The only source of e-fuel currently available in the market is biomass, so we can start with the advantages mentioned above. Parallel to those, we have to admit that the push for electrification has come with many upgrades of other kinds too. Newer cars are more aerodynamic and feature cutting-edge technologies for comfort and safety. There are also brand-new possibilities such as toying with front and rear-wheel drive.
Recent studies also show that synthetic fuel will be more expensive. It is likely to be popular only among enthusiasts, who tend to be wealthier and to drive classic cars only a few times, than low-income families. Speaking of the latter, Iveco’s CEO has recently raised another issue. If biofuel becomes cheap, people will simply cling to their current cars. With new-car prices rising, market demand could be sharply reduced.
Conclusions about e-fuel
- Easy and simple to distribute to consumers.
- Reduces CO2 emissions without making cars too expensive.
- There are several sources, so there should be an adequate one for each region
- Refueling will become less affordable especially for frequent use.
- Tends to discourage the auto industry’s pursuit of energetic efficiency.
- Sustainable methods reduce the advantage of low overall cost.
What we know so far is that the European Union has approved that exception for synthetic fuel on its ICE ban. That change has worldwide implications and the car industry is divided. Sports-car makers like Ferrari and Porsche are celebrating the decision while others have simply kept their electrification schedule. The idea is that, once fossil fuels are banned in 2035, cars will have to use either electricity or synthetic fuel.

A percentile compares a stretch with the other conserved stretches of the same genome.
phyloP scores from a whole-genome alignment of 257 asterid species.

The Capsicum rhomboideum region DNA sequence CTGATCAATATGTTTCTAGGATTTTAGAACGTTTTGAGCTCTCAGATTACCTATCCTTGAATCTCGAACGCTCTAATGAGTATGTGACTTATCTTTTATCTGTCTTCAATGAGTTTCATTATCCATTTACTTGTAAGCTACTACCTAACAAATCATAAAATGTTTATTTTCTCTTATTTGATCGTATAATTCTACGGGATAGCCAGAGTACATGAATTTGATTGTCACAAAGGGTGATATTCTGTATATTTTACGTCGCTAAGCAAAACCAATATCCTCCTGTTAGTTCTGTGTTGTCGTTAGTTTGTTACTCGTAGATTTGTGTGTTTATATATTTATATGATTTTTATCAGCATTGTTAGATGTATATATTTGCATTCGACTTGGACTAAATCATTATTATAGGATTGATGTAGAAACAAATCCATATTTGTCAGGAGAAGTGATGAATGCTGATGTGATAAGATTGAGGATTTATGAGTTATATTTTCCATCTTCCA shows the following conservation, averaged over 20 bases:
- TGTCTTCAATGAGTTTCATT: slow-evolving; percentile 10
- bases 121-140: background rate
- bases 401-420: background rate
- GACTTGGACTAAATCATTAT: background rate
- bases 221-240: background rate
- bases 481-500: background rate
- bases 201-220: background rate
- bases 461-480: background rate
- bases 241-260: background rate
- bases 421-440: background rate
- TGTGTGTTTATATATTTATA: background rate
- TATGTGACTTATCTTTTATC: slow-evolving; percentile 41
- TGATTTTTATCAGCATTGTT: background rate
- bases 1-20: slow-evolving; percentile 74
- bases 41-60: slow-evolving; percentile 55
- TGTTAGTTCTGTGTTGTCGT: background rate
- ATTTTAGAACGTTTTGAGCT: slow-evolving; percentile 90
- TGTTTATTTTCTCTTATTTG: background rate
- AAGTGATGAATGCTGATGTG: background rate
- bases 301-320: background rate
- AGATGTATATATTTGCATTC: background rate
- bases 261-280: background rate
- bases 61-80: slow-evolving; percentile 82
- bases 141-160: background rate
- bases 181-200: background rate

This article aims to introduce you to synthetic fuel as well as to the debate which the car industry has built around it. We know that it is not an easy problem to solve especially because the solution is not absolute. It is directly related to customer demand, and that will vary according to the region and to the segment of the market. Now that you have read the article, would you consider yourself in favor or against e-fuel?
- Biomass energy – National Geographic
- Current and future cost of e-kerosene in the United States and Europe – ICCT
- E-Fuel Is ‘Champagne’ Fix in EU Carbon Plan, Iveco CEO Says – Bloomberg
- EU Drafts Plan To Let ICE Cars Use E-Fuels After 2035 – Carscoops
- Most and Least EV-Friendly Places to Live in America – iSeeCars
- New Study: How Long Do Electric Car Batteries Last? – Recurrent
- One-third of Americans would consider EV purchase – Reuters
- Rising Rates Short Circuit Electric Vehicle Home Charging Satisfaction – J.D. Power
- Synthetic fuels explained – Synhelion
- US Electric Cars Set Record With Almost 300-Mile Average Range – Bloomberg
Danillo Almeida has explored his passion for cars in two distinct ways. The first one is his graduation course in Mechanical Engineering, which will hopefully lead to a job position in the field. The other one is expressing his knowledge and opinions on the matter through writing. Almeida has already contributed to blogs, stores, and websites in general writing automotive content in many formats.